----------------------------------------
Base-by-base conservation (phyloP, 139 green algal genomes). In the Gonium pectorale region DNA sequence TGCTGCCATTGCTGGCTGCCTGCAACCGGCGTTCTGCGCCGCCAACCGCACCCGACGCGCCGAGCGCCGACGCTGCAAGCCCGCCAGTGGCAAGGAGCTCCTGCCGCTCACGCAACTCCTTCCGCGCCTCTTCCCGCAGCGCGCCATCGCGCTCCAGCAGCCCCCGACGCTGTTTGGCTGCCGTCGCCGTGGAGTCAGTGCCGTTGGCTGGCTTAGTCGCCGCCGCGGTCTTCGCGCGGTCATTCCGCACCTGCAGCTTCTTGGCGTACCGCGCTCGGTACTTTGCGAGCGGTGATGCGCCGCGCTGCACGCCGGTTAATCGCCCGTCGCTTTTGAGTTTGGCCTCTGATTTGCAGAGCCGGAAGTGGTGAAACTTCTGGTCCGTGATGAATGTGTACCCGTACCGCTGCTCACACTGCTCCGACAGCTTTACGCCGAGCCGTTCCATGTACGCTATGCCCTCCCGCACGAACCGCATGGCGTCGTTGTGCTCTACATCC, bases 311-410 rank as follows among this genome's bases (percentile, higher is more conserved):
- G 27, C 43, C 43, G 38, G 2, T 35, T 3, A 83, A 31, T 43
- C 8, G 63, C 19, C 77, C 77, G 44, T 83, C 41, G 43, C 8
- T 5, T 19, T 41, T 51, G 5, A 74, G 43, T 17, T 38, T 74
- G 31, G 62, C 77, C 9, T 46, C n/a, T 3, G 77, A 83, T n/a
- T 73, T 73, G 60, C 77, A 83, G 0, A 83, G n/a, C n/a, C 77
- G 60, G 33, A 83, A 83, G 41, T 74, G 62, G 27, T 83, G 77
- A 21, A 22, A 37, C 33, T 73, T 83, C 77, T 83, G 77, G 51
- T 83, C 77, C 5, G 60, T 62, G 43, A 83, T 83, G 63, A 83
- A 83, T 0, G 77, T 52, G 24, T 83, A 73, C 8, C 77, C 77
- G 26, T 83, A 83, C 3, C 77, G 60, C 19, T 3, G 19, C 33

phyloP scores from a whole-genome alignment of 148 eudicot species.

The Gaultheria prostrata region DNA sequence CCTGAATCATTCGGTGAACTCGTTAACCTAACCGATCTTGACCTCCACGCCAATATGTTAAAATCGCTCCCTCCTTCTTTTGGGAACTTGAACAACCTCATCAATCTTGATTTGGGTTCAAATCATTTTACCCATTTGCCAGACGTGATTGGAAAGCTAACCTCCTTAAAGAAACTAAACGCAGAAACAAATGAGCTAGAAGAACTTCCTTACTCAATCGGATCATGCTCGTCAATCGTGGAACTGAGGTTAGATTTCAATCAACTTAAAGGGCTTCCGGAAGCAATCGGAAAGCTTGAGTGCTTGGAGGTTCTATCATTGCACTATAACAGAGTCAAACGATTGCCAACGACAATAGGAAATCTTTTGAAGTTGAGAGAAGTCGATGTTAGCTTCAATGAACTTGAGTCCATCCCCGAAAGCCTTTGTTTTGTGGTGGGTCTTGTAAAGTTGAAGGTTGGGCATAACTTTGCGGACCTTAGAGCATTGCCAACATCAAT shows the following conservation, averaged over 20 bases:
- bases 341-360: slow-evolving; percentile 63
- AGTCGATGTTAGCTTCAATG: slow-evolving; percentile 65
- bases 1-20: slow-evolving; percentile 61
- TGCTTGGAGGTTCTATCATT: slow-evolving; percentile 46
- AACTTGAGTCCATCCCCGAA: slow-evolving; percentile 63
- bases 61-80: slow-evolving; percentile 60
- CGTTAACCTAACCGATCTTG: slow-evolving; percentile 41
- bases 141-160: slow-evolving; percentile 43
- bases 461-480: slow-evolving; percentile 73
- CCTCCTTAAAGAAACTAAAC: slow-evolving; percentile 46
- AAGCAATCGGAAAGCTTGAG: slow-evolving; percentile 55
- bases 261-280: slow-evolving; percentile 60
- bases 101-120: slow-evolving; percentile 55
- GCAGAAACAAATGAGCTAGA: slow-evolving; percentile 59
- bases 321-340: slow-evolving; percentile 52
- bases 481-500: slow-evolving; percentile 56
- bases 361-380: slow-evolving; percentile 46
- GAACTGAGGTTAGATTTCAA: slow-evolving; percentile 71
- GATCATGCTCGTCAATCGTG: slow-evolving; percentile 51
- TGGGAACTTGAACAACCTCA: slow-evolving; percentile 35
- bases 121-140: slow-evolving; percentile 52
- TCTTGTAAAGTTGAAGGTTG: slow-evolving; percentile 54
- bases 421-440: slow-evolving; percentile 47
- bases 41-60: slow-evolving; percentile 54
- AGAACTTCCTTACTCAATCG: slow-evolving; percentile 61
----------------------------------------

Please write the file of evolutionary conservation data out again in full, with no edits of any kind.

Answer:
Base-by-base conservation (phyloP, 139 green algal genomes). In the Gonium pectorale region DNA sequence TGCTGCCATTGCTGGCTGCCTGCAACCGGCGTTCTGCGCCGCCAACCGCACCCGACGCGCCGAGCGCCGACGCTGCAAGCCCGCCAGTGGCAAGGAGCTCCTGCCGCTCACGCAACTCCTTCCGCGCCTCTTCCCGCAGCGCGCCATCGCGCTCCAGCAGCCCCCGACGCTGTTTGGCTGCCGTCGCCGTGGAGTCAGTGCCGTTGGCTGGCTTAGTCGCCGCCGCGGTCTTCGCGCGGTCATTCCGCACCTGCAGCTTCTTGGCGTACCGCGCTCGGTACTTTGCGAGCGGTGATGCGCCGCGCTGCACGCCGGTTAATCGCCCGTCGCTTTTGAGTTTGGCCTCTGATTTGCAGAGCCGGAAGTGGTGAAACTTCTGGTCCGTGATGAATGTGTACCCGTACCGCTGCTCACACTGCTCCGACAGCTTTACGCCGAGCCGTTCCATGTACGCTATGCCCTCCCGCACGAACCGCATGGCGTCGTTGTGCTCTACATCC, bases 311-410 rank as follows among this genome's bases (percentile, higher is more conserved):
- G 27, C 43, C 43, G 38, G 2, T 35, T 3, A 83, A 31, T 43
- C 8, G 63, C 19, C 77, C 77, G 44, T 83, C 41, G 43, C 8
- T 5, T 19, T 41, T 51, G 5, A 74, G 43, T 17, T 38, T 74
- G 31, G 62, C 77, C 9, T 46, C n/a, T 3, G 77, A 83, T n/a
- T 73, T 73, G 60, C 77, A 83, G 0, A 83, G n/a, C n/a, C 77
- G 60, G 33, A 83, A 83, G 41, T 74, G 62, G 27, T 83, G 77
- A 21, A 22, A 37, C 33, T 73, T 83, C 77, T 83, G 77, G 51
- T 83, C 77, C 5, G 60, T 62, G 43, A 83, T 83, G 63, A 83
- A 83, T 0, G 77, T 52, G 24, T 83, A 73, C 8, C 77, C 77
- G 26, T 83, A 83, C 3, C 77, G 60, C 19, T 3, G 19, C 33

phyloP scores from a whole-genome alignment of 148 eudicot species.

The Gaultheria prostrata region DNA sequence CCTGAATCATTCGGTGAACTCGTTAACCTAACCGATCTTGACCTCCACGCCAATATGTTAAAATCGCTCCCTCCTTCTTTTGGGAACTTGAACAACCTCATCAATCTTGATTTGGGTTCAAATCATTTTACCCATTTGCCAGACGTGATTGGAAAGCTAACCTCCTTAAAGAAACTAAACGCAGAAACAAATGAGCTAGAAGAACTTCCTTACTCAATCGGATCATGCTCGTCAATCGTGGAACTGAGGTTAGATTTCAATCAACTTAAAGGGCTTCCGGAAGCAATCGGAAAGCTTGAGTGCTTGGAGGTTCTATCATTGCACTATAACAGAGTCAAACGATTGCCAACGACAATAGGAAATCTTTTGAAGTTGAGAGAAGTCGATGTTAGCTTCAATGAACTTGAGTCCATCCCCGAAAGCCTTTGTTTTGTGGTGGGTCTTGTAAAGTTGAAGGTTGGGCATAACTTTGCGGACCTTAGAGCATTGCCAACATCAAT shows the following conservation, averaged over 20 bases:
- bases 341-360: slow-evolving; percentile 63
- AGTCGATGTTAGCTTCAATG: slow-evolving; percentile 65
- bases 1-20: slow-evolving; percentile 61
- TGCTTGGAGGTTCTATCATT: slow-evolving; percentile 46
- AACTTGAGTCCATCCCCGAA: slow-evolving; percentile 63
- bases 61-80: slow-evolving; percentile 60
- CGTTAACCTAACCGATCTTG: slow-evolving; percentile 41
- bases 141-160: slow-evolving; percentile 43
- bases 461-480: slow-evolving; percentile 73
- CCTCCTTAAAGAAACTAAAC: slow-evolving; percentile 46
- AAGCAATCGGAAAGCTTGAG: slow-evolving; percentile 55
- bases 261-280: slow-evolving; percentile 60
- bases 101-120: slow-evolving; percentile 55
- GCAGAAACAAATGAGCTAGA: slow-evolving; percentile 59
- bases 321-340: slow-evolving; percentile 52
- bases 481-500: slow-evolving; percentile 56
- bases 361-380: slow-evolving; percentile 46
- GAACTGAGGTTAGATTTCAA: slow-evolving; percentile 71
- GATCATGCTCGTCAATCGTG: slow-evolving; percentile 51
- TGGGAACTTGAACAACCTCA: slow-evolving; percentile 35
- bases 121-140: slow-evolving; percentile 52
- TCTTGTAAAGTTGAAGGTTG: slow-evolving; percentile 54
- bases 421-440: slow-evolving; percentile 47
- bases 41-60: slow-evolving; percentile 54
- AGAACTTCCTTACTCAATCG: slow-evolving; percentile 61